Friday, September 18, 2009

Notes from Turtle Creek (8). Ted Browning

The Kennett Paper. Chads Ford, PA: Brandywine Conservancy. 1991.

Why read it? I’m sure you have never heard of Ted Browning. He wrote essays on nature, specifically in Chester County, Pennsylvania. He urges that open space be distinguished for conservation of natural processes or modified for parks, playgrounds, green space. He died young. The editor of the paper in which Ted published his essays, said plaintively: “I wish he were here to put it in perspective for us. I wish he could…explain to us why the katydids are louder than usual, the shad bush blossoms more brazen, the fall colors more muted, the dogwoods duller.” p. xiii.

Sample Quotes and Ideas:

“If you find a milkweed and it has ragged holes in the leaf, look underneath for a caterpillar striped in white, black and yellow…loading up on foul-tasting milkweed alkaloids which render him disgusting to blue jays, mocking birds and fall migrating warblers looking for a meal. That caterpillar turns into the monarch butterfly which must migrate all the way to Mexico. It retains those milkweed alkaloids, and so, disgusting as ever, it survives the journey. p. 101.

“Owls are extraordinary creatures of the night, able to hear the footfall of a beetle at 100 yards and the squeak of a field mouse at one-half mile.” p. 104.

“Owls…drift silently as smoke across the night air.” p. 104.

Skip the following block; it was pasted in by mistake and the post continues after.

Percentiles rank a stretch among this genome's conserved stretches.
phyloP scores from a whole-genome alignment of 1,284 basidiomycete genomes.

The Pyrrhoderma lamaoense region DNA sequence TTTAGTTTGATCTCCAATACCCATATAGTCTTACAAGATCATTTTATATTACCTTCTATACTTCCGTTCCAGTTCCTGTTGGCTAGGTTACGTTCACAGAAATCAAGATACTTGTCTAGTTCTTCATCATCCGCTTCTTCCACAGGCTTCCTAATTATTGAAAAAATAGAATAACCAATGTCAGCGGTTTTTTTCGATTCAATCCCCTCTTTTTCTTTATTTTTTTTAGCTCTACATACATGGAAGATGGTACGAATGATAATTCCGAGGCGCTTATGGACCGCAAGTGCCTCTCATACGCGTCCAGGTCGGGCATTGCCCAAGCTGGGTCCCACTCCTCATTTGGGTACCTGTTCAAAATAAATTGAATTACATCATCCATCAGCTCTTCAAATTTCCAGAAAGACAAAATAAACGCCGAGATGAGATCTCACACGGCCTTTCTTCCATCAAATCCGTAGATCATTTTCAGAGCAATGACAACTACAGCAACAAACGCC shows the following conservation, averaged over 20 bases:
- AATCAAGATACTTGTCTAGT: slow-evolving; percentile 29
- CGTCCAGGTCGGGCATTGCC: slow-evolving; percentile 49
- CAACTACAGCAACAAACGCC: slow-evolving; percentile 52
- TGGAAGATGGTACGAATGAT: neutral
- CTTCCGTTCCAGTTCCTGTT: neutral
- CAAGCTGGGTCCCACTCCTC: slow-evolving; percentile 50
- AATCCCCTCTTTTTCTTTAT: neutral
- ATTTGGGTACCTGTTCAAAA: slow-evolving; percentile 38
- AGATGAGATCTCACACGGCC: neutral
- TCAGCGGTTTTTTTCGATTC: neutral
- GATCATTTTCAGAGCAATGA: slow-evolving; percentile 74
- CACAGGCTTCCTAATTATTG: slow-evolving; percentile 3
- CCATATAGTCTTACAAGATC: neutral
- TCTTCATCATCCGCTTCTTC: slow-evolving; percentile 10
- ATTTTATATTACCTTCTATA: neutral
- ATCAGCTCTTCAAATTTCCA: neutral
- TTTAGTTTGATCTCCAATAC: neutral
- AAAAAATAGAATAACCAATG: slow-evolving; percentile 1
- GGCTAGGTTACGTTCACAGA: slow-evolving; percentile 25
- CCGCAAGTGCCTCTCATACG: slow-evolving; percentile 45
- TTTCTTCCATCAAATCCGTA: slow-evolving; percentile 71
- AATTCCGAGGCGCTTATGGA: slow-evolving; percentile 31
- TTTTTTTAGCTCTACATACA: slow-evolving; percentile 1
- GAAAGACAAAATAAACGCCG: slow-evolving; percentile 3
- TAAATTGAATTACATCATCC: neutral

“One day I picked up a dead quail that I had shot; when the bird had lined up in my sights, I felt the familiar rush of power and excitement, a kind of blood lust that linked me to the small creature suspended there at the end of my shot gun. Now the bird hung limp in my hand, its fires quenched, the iridescent earth colors of browns and tans stained red because of what I had done. I was disgusted with myself, with my violence, my lust, with the power I held so casually to destroy something so beautiful…something not required to sustain my own survival.” p. 108.

“The full moon of October radiates like the beacon from a great light house.” p. 112.

Blackpoll warbler: To make it to its winter home in South America, the tiny bird must survive a non-stop flight of 2300 miles over the Atlantic and Caribbean that lasts over 80 hours. To find favorable winds, warblers and other small songbirds will fly at an altitude of over 20,000 feet, a bitter place of little oxygen and temperatures well below freezing.” p. 113.

To be concluded.

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